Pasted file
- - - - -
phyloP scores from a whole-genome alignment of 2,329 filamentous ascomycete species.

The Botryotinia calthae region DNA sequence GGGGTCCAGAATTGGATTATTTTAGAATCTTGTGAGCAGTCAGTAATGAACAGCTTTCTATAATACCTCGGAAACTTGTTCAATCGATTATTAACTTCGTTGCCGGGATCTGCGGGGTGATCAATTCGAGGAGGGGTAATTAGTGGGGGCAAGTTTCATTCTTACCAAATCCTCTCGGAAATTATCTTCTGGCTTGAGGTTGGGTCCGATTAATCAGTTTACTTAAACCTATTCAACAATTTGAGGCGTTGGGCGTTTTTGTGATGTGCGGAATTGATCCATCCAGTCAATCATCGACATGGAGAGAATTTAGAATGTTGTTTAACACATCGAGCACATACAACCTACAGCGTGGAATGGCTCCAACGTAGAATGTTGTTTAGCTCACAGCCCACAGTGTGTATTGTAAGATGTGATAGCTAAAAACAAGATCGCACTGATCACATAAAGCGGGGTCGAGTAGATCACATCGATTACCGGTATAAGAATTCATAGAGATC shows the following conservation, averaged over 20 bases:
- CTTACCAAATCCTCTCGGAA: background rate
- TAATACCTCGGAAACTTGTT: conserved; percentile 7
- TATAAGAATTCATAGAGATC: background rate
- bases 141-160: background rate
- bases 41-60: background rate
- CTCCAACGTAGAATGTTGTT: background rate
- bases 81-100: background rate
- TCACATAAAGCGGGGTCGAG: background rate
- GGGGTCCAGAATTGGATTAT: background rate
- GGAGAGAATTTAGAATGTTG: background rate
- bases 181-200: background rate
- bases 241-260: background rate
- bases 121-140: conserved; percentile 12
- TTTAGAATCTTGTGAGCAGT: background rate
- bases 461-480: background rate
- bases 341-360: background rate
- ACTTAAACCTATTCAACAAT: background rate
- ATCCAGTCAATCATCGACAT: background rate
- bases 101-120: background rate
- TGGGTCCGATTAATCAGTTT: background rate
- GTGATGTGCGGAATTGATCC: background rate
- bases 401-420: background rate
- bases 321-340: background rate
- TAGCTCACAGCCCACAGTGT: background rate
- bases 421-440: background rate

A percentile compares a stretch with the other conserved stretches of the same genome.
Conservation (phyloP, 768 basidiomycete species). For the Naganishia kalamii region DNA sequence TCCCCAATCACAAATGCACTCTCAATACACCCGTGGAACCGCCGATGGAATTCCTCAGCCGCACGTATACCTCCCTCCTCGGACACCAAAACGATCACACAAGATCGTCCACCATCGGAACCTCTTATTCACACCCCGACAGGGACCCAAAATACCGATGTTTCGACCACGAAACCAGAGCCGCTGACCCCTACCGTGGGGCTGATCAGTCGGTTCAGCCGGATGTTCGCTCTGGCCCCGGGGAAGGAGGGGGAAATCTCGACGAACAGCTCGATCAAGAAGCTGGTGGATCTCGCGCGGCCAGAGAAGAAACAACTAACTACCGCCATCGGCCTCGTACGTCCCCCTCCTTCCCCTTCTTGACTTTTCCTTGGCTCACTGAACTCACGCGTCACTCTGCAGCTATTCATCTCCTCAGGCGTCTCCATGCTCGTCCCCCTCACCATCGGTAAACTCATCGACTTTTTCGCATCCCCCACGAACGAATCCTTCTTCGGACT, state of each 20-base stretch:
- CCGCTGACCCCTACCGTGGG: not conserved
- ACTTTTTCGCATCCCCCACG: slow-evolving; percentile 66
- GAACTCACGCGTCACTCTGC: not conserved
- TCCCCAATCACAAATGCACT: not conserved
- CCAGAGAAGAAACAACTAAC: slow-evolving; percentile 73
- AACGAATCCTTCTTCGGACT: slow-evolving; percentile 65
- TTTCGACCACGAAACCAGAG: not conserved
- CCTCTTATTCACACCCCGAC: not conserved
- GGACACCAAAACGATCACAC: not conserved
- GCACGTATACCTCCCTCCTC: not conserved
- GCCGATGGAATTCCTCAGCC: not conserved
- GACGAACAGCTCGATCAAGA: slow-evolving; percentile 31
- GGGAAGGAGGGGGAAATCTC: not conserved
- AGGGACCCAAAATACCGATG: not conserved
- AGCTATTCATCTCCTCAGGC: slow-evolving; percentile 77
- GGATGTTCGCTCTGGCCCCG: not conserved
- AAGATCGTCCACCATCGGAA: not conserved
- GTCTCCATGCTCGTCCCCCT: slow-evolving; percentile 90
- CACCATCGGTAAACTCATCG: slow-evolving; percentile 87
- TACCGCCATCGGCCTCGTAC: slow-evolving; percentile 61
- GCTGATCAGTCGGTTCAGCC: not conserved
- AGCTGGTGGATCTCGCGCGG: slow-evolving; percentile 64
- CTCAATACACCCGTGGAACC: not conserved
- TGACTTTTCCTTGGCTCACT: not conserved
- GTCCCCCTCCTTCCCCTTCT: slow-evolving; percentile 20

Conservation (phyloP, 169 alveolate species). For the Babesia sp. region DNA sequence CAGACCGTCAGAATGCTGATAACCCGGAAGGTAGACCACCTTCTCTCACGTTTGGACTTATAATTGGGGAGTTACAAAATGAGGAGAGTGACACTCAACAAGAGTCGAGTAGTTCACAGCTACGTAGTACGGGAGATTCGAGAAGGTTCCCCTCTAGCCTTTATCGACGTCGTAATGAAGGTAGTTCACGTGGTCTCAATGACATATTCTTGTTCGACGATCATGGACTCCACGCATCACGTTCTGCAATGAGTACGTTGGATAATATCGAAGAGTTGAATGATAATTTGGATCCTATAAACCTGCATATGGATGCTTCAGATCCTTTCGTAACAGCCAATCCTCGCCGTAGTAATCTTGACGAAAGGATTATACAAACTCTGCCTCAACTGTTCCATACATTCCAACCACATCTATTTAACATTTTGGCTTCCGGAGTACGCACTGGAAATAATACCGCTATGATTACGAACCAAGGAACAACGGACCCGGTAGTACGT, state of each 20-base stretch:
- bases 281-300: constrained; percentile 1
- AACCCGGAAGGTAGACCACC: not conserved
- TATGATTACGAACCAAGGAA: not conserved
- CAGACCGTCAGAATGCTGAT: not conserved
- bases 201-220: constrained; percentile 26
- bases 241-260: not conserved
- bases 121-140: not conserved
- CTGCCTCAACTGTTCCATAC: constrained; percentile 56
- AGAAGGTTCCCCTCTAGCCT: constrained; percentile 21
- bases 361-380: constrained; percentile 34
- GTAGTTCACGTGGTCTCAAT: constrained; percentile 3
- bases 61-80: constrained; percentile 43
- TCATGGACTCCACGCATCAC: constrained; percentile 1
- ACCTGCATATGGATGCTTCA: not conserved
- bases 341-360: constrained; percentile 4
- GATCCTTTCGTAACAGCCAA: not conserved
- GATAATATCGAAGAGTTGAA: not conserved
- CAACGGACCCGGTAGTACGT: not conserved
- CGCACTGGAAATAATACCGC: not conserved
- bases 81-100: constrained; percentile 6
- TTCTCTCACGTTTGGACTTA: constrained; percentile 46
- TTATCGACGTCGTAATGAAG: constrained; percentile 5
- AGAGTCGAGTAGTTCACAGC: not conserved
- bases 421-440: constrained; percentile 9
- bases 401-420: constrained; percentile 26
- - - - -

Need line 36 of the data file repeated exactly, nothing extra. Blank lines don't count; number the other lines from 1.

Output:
- TTTCGACCACGAAACCAGAG: not conserved